In juxtaposing the familiar with the out of the ordinary, Pritchard creates surreal and unsettling deviations from the world we know. Fascinated by the illusional and psychological effects of shape, colour and pattern, he explores the metaphors that painting creates.
Ceri is the son of two of Wales’s foremost painters, Claudia Williams and Gwilym Prichard. His unique style explores iconography that combines decorative and representational forms. He believes that for him ‘the challenges of creativity are always rewarded by the element of the unexpected’. As he writes:
‘I have always been interested in consciousness in its various forms. When I paint I try to achieve a feeling of some other world, some other type of existence. I endeavour to make paintings that change one’s visual perception, to elicit a sense of wonder and anxiety at the same time.’
Ceri brings together human and animal forms. Other worldly figures stand in stark contrast to mundane household objects. In juxtaposing the familiar with the out of the ordinary, he creates surreal and unsettling deviations from the world we know. As writer and artist Neal Brown puts it:
‘Ceri Pritchard’s paintings are fascinating, not least for their extremity. They are resolute in their classically fantastical, surrealist conviction, and this can be a lonely position in the context of contemporary art […] His sense of this surrealist purpose, combined with a diligent work ethic, makes him a total example of painterly conviction.’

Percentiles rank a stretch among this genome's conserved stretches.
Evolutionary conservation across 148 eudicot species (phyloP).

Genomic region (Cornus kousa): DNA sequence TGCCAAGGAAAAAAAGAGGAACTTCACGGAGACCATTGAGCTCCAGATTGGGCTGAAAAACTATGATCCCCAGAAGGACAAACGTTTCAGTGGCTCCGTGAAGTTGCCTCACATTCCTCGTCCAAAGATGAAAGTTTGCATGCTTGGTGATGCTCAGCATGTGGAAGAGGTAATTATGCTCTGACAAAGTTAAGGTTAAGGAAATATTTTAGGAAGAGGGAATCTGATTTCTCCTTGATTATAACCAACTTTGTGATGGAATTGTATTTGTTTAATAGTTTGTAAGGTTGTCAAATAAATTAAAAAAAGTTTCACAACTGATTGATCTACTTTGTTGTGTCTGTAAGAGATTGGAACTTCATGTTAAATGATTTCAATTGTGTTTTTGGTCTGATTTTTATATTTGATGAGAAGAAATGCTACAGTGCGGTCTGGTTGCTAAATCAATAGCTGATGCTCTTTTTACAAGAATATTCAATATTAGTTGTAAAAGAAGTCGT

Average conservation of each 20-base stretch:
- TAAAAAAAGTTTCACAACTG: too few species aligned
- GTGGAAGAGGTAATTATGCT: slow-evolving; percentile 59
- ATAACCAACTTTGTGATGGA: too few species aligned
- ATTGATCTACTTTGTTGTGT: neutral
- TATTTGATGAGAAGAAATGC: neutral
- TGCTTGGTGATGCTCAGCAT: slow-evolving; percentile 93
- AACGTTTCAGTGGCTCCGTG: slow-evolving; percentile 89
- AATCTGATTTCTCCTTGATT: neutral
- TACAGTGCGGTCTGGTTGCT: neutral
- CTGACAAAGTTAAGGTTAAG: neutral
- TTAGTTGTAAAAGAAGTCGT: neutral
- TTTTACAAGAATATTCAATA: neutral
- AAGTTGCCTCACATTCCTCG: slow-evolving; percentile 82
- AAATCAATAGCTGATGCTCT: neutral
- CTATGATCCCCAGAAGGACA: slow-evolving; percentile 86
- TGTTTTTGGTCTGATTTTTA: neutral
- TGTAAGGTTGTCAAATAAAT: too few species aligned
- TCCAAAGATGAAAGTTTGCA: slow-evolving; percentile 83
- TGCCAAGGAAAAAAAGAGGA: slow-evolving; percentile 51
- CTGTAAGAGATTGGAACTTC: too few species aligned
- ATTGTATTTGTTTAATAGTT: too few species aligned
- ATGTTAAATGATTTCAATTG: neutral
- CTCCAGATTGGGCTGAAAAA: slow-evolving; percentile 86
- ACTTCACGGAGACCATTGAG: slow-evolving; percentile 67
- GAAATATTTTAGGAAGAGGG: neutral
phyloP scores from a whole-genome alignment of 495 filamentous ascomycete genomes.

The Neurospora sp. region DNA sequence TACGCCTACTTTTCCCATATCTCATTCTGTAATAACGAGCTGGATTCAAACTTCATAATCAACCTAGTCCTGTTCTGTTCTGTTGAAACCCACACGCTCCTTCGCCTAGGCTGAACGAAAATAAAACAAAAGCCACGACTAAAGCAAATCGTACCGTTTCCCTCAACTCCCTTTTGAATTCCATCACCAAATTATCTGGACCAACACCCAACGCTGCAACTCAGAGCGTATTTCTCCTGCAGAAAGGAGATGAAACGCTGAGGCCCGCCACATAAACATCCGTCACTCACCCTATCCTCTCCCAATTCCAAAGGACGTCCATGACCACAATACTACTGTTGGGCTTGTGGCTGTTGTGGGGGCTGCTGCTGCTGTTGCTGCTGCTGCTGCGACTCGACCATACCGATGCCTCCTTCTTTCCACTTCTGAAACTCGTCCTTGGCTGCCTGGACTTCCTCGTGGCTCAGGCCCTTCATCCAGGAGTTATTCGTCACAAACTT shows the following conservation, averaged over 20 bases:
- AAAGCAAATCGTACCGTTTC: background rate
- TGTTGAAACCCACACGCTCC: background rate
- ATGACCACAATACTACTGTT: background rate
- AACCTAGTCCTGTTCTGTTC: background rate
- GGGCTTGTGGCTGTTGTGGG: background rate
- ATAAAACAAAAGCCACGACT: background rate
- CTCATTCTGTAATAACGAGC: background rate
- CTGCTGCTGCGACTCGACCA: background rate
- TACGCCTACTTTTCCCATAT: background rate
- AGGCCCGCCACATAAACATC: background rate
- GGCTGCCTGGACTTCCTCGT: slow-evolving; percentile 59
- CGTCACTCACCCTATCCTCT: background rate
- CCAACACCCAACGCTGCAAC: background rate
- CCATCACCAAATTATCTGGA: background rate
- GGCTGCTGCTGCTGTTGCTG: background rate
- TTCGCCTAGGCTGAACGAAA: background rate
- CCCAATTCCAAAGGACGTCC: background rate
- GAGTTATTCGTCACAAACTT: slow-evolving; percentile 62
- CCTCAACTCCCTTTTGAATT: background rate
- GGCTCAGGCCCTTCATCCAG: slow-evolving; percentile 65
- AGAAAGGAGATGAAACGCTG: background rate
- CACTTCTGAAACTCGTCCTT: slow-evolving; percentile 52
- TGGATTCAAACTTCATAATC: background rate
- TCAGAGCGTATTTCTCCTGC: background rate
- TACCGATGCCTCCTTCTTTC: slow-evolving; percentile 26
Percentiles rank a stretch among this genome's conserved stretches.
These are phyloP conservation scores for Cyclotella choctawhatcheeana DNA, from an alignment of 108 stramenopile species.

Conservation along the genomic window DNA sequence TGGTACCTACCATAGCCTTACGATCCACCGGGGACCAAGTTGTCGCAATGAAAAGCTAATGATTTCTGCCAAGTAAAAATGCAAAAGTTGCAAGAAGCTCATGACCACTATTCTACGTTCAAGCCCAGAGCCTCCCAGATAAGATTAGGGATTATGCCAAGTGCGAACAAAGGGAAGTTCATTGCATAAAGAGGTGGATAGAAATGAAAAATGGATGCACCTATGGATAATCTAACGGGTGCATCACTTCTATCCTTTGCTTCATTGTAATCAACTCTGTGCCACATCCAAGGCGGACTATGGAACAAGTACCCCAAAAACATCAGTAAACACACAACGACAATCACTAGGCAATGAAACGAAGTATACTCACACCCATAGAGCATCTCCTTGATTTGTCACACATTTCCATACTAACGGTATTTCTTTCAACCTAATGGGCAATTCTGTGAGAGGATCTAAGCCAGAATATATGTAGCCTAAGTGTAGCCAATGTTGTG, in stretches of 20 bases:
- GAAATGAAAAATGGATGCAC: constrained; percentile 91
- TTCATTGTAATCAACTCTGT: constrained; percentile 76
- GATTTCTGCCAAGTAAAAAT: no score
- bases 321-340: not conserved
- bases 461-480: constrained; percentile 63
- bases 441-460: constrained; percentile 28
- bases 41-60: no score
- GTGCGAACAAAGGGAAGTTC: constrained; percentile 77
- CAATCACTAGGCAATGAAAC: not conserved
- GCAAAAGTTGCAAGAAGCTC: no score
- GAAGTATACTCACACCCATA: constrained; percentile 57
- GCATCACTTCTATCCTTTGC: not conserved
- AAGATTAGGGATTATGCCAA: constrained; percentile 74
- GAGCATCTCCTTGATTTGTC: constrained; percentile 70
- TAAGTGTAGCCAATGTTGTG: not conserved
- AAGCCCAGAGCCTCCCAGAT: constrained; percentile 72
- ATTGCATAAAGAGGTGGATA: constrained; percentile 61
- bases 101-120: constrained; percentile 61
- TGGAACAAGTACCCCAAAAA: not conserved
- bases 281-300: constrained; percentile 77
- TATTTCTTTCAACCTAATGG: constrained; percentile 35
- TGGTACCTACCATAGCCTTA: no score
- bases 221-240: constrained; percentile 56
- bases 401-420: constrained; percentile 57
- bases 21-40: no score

Ceri was born in Birmingham in 1954 and studied sculpture at Liverpool School of Art. After he received a BA in Fine Arts, he enrolled at Saint Martin’s School of Art. Ceri moved to France in 1980 where his work changed from the three-dimensional to the two-dimensional. Collage and photocopies were the starting point for his life as a painter. He debuted his new work at the Jon Gerstad Gallery in New York in 1986. Back in France, he produced a series of experimental videos before moving to Mexico. ‘My work reflects a constant changing life,’ he observes, ‘each country and place leaves an indelible mark, and a continually accumulating wealth of new and diverse influences and experiences.’